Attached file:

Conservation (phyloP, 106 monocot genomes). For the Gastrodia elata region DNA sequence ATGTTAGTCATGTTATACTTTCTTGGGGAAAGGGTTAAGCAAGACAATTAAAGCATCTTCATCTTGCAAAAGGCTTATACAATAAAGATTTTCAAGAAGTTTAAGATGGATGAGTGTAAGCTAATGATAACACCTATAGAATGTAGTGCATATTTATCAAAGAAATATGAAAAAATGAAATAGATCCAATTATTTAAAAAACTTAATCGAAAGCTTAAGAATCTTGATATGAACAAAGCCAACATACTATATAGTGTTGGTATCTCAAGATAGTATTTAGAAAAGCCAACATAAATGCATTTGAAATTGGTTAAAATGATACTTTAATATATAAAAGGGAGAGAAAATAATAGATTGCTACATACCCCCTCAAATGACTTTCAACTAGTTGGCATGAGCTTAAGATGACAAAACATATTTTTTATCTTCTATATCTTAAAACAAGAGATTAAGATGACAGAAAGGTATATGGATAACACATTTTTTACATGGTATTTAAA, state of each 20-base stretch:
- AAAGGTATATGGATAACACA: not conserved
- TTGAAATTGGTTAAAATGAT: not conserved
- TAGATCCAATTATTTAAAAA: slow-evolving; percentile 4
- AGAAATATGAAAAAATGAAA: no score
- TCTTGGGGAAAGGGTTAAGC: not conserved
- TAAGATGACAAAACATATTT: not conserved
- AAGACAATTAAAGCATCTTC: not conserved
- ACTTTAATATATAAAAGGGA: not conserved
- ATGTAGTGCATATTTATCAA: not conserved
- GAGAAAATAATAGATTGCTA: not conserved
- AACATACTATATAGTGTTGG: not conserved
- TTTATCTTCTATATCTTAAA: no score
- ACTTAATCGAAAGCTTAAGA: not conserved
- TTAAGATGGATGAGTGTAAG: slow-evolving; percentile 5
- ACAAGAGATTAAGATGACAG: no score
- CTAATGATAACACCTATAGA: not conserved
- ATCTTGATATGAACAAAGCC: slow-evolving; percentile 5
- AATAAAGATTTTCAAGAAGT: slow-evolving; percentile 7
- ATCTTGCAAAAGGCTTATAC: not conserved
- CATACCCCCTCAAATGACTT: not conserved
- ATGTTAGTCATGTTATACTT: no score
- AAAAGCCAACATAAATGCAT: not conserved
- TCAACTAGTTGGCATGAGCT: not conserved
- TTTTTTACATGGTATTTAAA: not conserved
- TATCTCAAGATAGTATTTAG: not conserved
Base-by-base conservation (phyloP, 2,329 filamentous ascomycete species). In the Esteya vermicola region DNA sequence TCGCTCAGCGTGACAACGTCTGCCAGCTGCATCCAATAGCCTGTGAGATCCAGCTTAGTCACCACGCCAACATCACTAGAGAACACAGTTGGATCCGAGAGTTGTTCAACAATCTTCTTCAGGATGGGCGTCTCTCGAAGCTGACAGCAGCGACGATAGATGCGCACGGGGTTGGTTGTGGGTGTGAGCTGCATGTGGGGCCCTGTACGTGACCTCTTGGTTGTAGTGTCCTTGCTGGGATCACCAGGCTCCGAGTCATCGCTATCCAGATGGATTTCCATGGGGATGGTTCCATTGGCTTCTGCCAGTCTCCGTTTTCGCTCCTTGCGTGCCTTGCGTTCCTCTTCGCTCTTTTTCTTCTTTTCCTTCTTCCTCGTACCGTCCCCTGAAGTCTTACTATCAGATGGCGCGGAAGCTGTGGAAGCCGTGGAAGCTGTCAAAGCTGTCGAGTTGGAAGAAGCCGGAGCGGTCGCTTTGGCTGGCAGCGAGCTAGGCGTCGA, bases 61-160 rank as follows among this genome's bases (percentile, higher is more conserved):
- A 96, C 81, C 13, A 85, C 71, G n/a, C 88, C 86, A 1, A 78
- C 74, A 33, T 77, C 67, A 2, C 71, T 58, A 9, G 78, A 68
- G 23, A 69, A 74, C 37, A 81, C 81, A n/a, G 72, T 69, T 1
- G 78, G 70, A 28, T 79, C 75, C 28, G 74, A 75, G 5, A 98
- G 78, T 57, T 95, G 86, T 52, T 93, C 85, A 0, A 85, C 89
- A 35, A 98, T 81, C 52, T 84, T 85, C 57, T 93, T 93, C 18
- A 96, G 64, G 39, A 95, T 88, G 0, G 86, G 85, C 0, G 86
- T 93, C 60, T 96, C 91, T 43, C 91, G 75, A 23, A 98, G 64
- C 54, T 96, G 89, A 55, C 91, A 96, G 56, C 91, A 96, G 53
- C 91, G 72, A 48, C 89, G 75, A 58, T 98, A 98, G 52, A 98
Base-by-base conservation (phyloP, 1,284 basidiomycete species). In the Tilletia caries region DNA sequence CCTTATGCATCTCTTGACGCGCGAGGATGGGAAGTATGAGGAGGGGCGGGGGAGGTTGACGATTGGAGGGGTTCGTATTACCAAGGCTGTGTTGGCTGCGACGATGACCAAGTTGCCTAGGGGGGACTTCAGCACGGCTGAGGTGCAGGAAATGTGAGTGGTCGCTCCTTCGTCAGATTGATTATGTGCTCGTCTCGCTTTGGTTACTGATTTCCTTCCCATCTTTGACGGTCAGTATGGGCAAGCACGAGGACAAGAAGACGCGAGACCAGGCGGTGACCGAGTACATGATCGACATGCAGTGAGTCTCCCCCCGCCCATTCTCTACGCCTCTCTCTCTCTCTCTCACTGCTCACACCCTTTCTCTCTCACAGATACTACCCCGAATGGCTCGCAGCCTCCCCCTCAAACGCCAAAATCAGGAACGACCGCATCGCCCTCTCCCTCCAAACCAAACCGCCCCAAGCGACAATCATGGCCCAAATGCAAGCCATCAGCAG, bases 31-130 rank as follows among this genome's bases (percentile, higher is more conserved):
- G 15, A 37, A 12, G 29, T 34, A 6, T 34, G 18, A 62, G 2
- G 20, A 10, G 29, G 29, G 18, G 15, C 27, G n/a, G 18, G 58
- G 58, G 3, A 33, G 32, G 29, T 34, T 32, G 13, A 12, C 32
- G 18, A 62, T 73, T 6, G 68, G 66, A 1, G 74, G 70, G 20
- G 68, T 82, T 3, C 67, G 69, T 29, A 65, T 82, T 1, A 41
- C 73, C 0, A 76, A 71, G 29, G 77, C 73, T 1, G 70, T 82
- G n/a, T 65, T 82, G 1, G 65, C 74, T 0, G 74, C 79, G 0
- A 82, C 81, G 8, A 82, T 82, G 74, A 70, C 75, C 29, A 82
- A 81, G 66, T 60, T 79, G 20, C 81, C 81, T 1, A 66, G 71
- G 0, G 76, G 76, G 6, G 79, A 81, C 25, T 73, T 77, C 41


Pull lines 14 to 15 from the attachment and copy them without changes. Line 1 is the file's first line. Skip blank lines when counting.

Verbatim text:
- ACTTAATCGAAAGCTTAAGA: not conserved
- TTAAGATGGATGAGTGTAAG: slow-evolving; percentile 5